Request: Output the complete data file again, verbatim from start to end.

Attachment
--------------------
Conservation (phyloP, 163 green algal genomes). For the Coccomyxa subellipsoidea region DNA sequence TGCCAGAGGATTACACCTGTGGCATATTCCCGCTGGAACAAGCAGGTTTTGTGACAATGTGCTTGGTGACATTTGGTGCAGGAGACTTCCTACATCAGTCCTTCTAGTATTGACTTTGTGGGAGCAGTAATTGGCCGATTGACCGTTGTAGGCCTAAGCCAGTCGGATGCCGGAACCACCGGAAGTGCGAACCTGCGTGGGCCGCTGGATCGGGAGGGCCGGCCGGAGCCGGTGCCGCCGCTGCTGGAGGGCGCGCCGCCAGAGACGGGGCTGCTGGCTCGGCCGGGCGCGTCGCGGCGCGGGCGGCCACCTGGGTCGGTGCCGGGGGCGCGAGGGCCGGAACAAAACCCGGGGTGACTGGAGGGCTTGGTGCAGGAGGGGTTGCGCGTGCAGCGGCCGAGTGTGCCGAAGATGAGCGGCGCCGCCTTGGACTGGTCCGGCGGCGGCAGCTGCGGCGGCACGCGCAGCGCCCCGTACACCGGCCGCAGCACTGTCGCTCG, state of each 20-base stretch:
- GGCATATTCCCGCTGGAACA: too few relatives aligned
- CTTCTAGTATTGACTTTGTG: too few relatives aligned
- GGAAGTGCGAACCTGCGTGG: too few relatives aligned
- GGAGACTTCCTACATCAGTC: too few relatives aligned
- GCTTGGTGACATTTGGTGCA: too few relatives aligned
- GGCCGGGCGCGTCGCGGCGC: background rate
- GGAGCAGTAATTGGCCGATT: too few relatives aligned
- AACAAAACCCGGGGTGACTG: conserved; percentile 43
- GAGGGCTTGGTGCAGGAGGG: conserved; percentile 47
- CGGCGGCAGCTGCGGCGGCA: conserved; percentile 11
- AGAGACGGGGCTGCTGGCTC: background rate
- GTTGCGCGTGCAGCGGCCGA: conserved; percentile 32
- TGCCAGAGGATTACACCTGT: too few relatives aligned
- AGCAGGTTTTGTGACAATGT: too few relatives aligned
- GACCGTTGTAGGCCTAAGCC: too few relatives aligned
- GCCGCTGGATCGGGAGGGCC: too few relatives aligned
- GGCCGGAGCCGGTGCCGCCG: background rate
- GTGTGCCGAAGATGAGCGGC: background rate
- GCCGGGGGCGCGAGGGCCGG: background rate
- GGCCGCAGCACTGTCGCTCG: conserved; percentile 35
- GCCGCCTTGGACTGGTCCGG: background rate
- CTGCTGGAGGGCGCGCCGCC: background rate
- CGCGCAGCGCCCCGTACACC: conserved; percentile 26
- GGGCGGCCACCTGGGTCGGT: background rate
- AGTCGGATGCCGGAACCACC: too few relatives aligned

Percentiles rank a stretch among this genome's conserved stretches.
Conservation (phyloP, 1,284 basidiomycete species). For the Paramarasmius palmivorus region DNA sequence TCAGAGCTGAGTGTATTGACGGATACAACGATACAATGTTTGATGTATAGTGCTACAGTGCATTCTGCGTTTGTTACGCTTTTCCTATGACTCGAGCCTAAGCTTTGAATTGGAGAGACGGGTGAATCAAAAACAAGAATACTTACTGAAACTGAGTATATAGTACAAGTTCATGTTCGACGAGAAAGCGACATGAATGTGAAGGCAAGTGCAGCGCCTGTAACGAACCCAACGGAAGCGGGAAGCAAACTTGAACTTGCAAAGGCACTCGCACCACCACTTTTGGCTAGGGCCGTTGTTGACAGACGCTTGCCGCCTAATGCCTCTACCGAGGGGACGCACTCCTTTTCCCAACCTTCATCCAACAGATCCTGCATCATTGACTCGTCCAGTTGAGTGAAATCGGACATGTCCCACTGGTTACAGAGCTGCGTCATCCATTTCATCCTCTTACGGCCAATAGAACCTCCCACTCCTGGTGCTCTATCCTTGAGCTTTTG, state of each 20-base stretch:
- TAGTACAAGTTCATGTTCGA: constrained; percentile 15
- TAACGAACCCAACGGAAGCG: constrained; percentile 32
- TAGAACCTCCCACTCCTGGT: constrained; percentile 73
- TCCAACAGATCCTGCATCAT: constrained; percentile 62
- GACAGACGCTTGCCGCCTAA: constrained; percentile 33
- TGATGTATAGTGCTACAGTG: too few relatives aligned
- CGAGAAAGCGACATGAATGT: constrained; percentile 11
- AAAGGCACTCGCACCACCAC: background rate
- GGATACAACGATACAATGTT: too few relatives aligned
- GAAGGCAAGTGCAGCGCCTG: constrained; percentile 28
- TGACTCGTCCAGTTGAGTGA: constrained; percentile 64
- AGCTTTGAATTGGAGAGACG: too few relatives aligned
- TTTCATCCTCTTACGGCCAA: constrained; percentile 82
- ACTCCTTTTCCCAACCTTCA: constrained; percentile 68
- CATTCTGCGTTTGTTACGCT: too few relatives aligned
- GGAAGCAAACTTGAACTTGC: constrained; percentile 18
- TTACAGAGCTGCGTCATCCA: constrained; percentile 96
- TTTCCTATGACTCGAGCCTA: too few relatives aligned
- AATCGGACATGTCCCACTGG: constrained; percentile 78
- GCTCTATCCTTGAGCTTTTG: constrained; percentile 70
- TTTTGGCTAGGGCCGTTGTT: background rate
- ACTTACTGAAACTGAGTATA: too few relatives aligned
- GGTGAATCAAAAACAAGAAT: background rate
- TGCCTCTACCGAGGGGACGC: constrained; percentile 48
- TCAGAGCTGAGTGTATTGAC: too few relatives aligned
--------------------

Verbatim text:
Conservation (phyloP, 163 green algal genomes). For the Coccomyxa subellipsoidea region DNA sequence TGCCAGAGGATTACACCTGTGGCATATTCCCGCTGGAACAAGCAGGTTTTGTGACAATGTGCTTGGTGACATTTGGTGCAGGAGACTTCCTACATCAGTCCTTCTAGTATTGACTTTGTGGGAGCAGTAATTGGCCGATTGACCGTTGTAGGCCTAAGCCAGTCGGATGCCGGAACCACCGGAAGTGCGAACCTGCGTGGGCCGCTGGATCGGGAGGGCCGGCCGGAGCCGGTGCCGCCGCTGCTGGAGGGCGCGCCGCCAGAGACGGGGCTGCTGGCTCGGCCGGGCGCGTCGCGGCGCGGGCGGCCACCTGGGTCGGTGCCGGGGGCGCGAGGGCCGGAACAAAACCCGGGGTGACTGGAGGGCTTGGTGCAGGAGGGGTTGCGCGTGCAGCGGCCGAGTGTGCCGAAGATGAGCGGCGCCGCCTTGGACTGGTCCGGCGGCGGCAGCTGCGGCGGCACGCGCAGCGCCCCGTACACCGGCCGCAGCACTGTCGCTCG, state of each 20-base stretch:
- GGCATATTCCCGCTGGAACA: too few relatives aligned
- CTTCTAGTATTGACTTTGTG: too few relatives aligned
- GGAAGTGCGAACCTGCGTGG: too few relatives aligned
- GGAGACTTCCTACATCAGTC: too few relatives aligned
- GCTTGGTGACATTTGGTGCA: too few relatives aligned
- GGCCGGGCGCGTCGCGGCGC: background rate
- GGAGCAGTAATTGGCCGATT: too few relatives aligned
- AACAAAACCCGGGGTGACTG: conserved; percentile 43
- GAGGGCTTGGTGCAGGAGGG: conserved; percentile 47
- CGGCGGCAGCTGCGGCGGCA: conserved; percentile 11
- AGAGACGGGGCTGCTGGCTC: background rate
- GTTGCGCGTGCAGCGGCCGA: conserved; percentile 32
- TGCCAGAGGATTACACCTGT: too few relatives aligned
- AGCAGGTTTTGTGACAATGT: too few relatives aligned
- GACCGTTGTAGGCCTAAGCC: too few relatives aligned
- GCCGCTGGATCGGGAGGGCC: too few relatives aligned
- GGCCGGAGCCGGTGCCGCCG: background rate
- GTGTGCCGAAGATGAGCGGC: background rate
- GCCGGGGGCGCGAGGGCCGG: background rate
- GGCCGCAGCACTGTCGCTCG: conserved; percentile 35
- GCCGCCTTGGACTGGTCCGG: background rate
- CTGCTGGAGGGCGCGCCGCC: background rate
- CGCGCAGCGCCCCGTACACC: conserved; percentile 26
- GGGCGGCCACCTGGGTCGGT: background rate
- AGTCGGATGCCGGAACCACC: too few relatives aligned

Percentiles rank a stretch among this genome's conserved stretches.
Conservation (phyloP, 1,284 basidiomycete species). For the Paramarasmius palmivorus region DNA sequence TCAGAGCTGAGTGTATTGACGGATACAACGATACAATGTTTGATGTATAGTGCTACAGTGCATTCTGCGTTTGTTACGCTTTTCCTATGACTCGAGCCTAAGCTTTGAATTGGAGAGACGGGTGAATCAAAAACAAGAATACTTACTGAAACTGAGTATATAGTACAAGTTCATGTTCGACGAGAAAGCGACATGAATGTGAAGGCAAGTGCAGCGCCTGTAACGAACCCAACGGAAGCGGGAAGCAAACTTGAACTTGCAAAGGCACTCGCACCACCACTTTTGGCTAGGGCCGTTGTTGACAGACGCTTGCCGCCTAATGCCTCTACCGAGGGGACGCACTCCTTTTCCCAACCTTCATCCAACAGATCCTGCATCATTGACTCGTCCAGTTGAGTGAAATCGGACATGTCCCACTGGTTACAGAGCTGCGTCATCCATTTCATCCTCTTACGGCCAATAGAACCTCCCACTCCTGGTGCTCTATCCTTGAGCTTTTG, state of each 20-base stretch:
- TAGTACAAGTTCATGTTCGA: constrained; percentile 15
- TAACGAACCCAACGGAAGCG: constrained; percentile 32
- TAGAACCTCCCACTCCTGGT: constrained; percentile 73
- TCCAACAGATCCTGCATCAT: constrained; percentile 62
- GACAGACGCTTGCCGCCTAA: constrained; percentile 33
- TGATGTATAGTGCTACAGTG: too few relatives aligned
- CGAGAAAGCGACATGAATGT: constrained; percentile 11
- AAAGGCACTCGCACCACCAC: background rate
- GGATACAACGATACAATGTT: too few relatives aligned
- GAAGGCAAGTGCAGCGCCTG: constrained; percentile 28
- TGACTCGTCCAGTTGAGTGA: constrained; percentile 64
- AGCTTTGAATTGGAGAGACG: too few relatives aligned
- TTTCATCCTCTTACGGCCAA: constrained; percentile 82
- ACTCCTTTTCCCAACCTTCA: constrained; percentile 68
- CATTCTGCGTTTGTTACGCT: too few relatives aligned
- GGAAGCAAACTTGAACTTGC: constrained; percentile 18
- TTACAGAGCTGCGTCATCCA: constrained; percentile 96
- TTTCCTATGACTCGAGCCTA: too few relatives aligned
- AATCGGACATGTCCCACTGG: constrained; percentile 78
- GCTCTATCCTTGAGCTTTTG: constrained; percentile 70
- TTTTGGCTAGGGCCGTTGTT: background rate
- ACTTACTGAAACTGAGTATA: too few relatives aligned
- GGTGAATCAAAAACAAGAAT: background rate
- TGCCTCTACCGAGGGGACGC: constrained; percentile 48
- TCAGAGCTGAGTGTATTGAC: too few relatives aligned